It also represents one of the most expensive locally produced cars with an asking price of $169,990, before on-road costs. We've even heard of some buyers paying over $250,000 to secure their spot in the line.
So it begs the question, regardless of the car brand — is it worth investing in a limited edition model? And, is it a smarter investment than property?
If you cast your mind back only seven or eight years, a punter paid a record $750,000 for a Ford Falcon GTHO Phase III. At the time of its production it was the fastest four-door sedan in the world that originally cost less than $10,000 (excluding inflation).
The car was only around 30 years old and in pristine condition, but it represented one of the biggest sales in Australian automotive history.
The last HSV GTSR — produced with a giant wing and in an Aussie-inspired colour called Yellah — can be found on the second hand market demanding an asking price of between $100,000-200,000.
If you look further afield, some buyers even sold their slots on the order list for things like the last Land Rover Defender Heritage Edition. We've also heard stories of buyers that were in the queue for a 991 911 GT3 RS selling slots prior to delivery.
Let's not forget the 991 911 R, with one on sale at the moment for just under $1 million, with an original $404,700 (plus on-road costs) asking price in Australia.
One specific example that sparked our interest was the sale and subsequent listing of a 2013 Mercedes-Benz SLS AMG Black edition.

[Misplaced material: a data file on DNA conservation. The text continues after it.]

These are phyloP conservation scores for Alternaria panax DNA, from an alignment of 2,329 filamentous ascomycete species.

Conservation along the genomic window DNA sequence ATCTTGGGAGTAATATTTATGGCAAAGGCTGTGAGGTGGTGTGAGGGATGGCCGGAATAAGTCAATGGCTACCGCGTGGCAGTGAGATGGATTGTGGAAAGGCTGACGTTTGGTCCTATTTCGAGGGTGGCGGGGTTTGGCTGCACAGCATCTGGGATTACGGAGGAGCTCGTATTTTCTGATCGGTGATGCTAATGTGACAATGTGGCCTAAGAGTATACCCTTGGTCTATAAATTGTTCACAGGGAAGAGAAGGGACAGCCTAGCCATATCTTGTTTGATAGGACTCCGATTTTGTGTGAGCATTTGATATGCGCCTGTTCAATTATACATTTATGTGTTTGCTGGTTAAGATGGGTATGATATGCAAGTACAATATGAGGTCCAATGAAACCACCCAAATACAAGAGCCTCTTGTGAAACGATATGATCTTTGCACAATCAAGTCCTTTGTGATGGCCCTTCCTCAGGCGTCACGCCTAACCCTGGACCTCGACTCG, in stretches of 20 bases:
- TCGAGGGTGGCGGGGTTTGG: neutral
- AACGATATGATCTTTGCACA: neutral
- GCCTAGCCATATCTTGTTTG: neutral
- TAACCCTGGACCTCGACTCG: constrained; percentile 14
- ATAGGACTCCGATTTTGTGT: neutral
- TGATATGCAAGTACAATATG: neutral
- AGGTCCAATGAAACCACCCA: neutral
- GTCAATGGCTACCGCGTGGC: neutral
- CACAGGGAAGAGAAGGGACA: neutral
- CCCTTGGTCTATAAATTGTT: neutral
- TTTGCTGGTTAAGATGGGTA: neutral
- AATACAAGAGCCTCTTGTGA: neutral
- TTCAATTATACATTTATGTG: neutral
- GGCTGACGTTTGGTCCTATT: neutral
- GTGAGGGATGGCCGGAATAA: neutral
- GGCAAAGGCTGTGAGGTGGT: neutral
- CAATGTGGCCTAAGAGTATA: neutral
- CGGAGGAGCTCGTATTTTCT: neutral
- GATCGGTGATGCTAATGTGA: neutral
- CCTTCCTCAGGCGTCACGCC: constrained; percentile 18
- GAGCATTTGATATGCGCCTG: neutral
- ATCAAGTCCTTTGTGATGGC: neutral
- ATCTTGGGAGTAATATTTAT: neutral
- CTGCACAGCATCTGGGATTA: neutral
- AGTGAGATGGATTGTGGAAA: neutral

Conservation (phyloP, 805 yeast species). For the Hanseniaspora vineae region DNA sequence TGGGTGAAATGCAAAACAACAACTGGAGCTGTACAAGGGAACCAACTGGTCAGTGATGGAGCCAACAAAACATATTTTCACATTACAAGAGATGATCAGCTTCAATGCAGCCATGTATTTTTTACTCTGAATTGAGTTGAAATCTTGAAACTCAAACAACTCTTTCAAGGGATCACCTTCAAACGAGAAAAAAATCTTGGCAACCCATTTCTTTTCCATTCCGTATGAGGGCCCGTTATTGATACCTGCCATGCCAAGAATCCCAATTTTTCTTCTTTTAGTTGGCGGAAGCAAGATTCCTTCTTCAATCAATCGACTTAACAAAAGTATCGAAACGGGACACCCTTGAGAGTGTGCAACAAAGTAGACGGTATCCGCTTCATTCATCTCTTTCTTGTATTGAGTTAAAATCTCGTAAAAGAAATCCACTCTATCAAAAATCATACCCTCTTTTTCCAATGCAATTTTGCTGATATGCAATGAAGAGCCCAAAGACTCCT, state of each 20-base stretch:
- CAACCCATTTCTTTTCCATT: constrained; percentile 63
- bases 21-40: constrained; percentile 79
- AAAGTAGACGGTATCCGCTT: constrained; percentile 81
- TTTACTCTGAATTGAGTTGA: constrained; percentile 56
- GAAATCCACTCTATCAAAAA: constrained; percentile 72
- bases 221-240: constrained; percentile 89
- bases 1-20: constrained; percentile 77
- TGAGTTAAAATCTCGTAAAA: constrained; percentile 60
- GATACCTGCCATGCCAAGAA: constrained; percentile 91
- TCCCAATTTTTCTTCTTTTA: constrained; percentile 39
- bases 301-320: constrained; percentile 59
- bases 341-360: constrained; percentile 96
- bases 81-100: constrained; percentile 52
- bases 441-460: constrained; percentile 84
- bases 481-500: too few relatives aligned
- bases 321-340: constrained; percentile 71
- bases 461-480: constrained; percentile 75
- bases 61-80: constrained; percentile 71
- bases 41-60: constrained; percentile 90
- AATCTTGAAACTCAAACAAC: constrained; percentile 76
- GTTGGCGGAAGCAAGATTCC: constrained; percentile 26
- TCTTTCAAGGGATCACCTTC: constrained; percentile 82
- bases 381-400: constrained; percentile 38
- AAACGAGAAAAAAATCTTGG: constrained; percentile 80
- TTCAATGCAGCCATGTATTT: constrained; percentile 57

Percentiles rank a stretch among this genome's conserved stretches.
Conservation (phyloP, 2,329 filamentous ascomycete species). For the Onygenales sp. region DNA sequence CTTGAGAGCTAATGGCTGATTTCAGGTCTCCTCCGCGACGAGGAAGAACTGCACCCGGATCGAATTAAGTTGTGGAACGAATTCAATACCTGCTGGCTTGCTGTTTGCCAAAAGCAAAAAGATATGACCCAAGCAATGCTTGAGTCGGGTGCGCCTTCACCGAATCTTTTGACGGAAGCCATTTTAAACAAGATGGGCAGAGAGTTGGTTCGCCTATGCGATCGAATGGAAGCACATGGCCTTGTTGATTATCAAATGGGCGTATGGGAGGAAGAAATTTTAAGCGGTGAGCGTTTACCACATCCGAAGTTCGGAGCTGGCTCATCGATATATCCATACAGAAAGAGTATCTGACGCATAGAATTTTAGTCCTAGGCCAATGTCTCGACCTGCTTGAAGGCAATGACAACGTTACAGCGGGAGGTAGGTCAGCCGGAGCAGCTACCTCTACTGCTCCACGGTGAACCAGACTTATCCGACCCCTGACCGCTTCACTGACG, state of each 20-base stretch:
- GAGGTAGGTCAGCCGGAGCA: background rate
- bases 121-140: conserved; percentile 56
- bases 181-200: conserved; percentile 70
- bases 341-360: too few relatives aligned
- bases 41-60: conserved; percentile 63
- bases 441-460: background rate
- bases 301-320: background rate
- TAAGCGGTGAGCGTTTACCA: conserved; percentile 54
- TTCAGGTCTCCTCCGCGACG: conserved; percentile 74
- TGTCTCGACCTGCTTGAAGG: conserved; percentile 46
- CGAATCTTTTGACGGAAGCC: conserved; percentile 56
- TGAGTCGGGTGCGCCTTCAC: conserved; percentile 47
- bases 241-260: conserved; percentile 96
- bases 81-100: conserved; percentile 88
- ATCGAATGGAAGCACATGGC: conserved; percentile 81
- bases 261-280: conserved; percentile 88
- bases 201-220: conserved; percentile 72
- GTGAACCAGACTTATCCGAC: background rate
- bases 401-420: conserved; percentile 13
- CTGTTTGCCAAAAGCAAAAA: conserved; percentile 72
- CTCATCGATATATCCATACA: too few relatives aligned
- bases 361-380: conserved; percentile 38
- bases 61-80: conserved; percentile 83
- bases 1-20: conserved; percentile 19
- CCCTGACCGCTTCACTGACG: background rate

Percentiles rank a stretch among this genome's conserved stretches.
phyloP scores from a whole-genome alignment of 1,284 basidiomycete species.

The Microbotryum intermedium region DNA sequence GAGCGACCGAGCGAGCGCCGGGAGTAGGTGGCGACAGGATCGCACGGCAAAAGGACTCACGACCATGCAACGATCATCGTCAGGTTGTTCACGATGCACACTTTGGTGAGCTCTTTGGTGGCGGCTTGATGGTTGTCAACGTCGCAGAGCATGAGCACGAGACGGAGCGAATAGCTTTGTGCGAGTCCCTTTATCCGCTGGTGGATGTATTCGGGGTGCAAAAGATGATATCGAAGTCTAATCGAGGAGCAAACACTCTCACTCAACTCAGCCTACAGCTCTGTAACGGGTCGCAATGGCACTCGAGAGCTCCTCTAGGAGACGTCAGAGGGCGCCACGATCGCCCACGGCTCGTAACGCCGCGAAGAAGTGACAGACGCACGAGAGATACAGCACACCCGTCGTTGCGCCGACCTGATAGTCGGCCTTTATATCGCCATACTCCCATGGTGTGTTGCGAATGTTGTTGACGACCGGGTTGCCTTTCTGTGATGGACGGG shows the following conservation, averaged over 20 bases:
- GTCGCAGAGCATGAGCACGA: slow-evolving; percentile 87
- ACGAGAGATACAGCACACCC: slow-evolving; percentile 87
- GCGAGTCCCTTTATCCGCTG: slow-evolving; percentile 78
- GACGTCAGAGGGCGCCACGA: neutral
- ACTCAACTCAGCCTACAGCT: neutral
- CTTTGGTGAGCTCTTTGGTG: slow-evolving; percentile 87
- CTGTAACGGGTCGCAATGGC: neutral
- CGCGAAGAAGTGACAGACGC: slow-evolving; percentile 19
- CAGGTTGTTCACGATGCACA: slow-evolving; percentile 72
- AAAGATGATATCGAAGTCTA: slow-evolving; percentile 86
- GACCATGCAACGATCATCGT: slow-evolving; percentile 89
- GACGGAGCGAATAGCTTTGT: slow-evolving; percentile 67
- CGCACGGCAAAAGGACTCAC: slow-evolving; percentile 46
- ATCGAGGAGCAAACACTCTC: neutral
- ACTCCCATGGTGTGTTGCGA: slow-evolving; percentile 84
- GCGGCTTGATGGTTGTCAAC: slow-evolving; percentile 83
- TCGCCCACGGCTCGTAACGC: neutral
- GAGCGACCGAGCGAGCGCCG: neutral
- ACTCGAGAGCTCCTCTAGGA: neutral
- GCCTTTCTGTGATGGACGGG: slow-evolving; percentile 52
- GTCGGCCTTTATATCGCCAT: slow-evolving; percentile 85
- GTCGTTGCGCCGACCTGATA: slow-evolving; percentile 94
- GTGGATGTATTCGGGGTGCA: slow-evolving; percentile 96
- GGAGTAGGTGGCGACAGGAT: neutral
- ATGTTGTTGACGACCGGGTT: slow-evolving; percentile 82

With only 10 of these delivered to Australia, it now has an asking price of over $1.2 million, which is double the original price of $639,000 (plus on-road costs).
For every example of a limited edition car that has appreciated in value, you'll find 10 others that haven't.
Take the Porsche 991 911 GT3 for example. While it hasn't gone down in value, it has maintained its position. With a list price of $293,600 (plus on-road costs), they can be bought second hand for a little over $300,000 — this could be partly due to the announcement of the new GT3 being offered with a manual gearbox.
Picking a car that will appreciate in value is tough. You want to find a car that's the last of its type. Take the Mercedes-Benz SLS AMG for example — it was the one of the last naturally aspirated AMGs...and the last car with Gullwing doors. It has held its value and is on an upward trajectory.
Same story over at Ferrari. The Ferrari 458 Speciale or Ferrari 458 Aperta were the last naturally aspirated V8 Ferraris. There is a 458 Speciale Aperta for sale at the moment for $1.5 million.
The key is to not buy a car as an investment. You need to enjoy owning it and reap the benefits if they come.
Cars that appreciate or maintain their value are a great way to enjoy a vehicle before selling it for the same, or more than what you paid.
To answer the question — can investing in a limited edition car be better than investing in property? Yes, definitely. But, only if it's the right car. And, like any other investment, they can drop in value overnight if the manufacturer announces a change that affects its value, or a new model of a model they said would never continue.
In the case of the HSV GTSR W1, it's highly unlikely that HSV will do a John Farnham and bring out an even more powerful version of the W1. And, I'd say that in 30 years from now, the W1 will command an asking price north of $300,000 — just don't hold me accountable if it doesn't!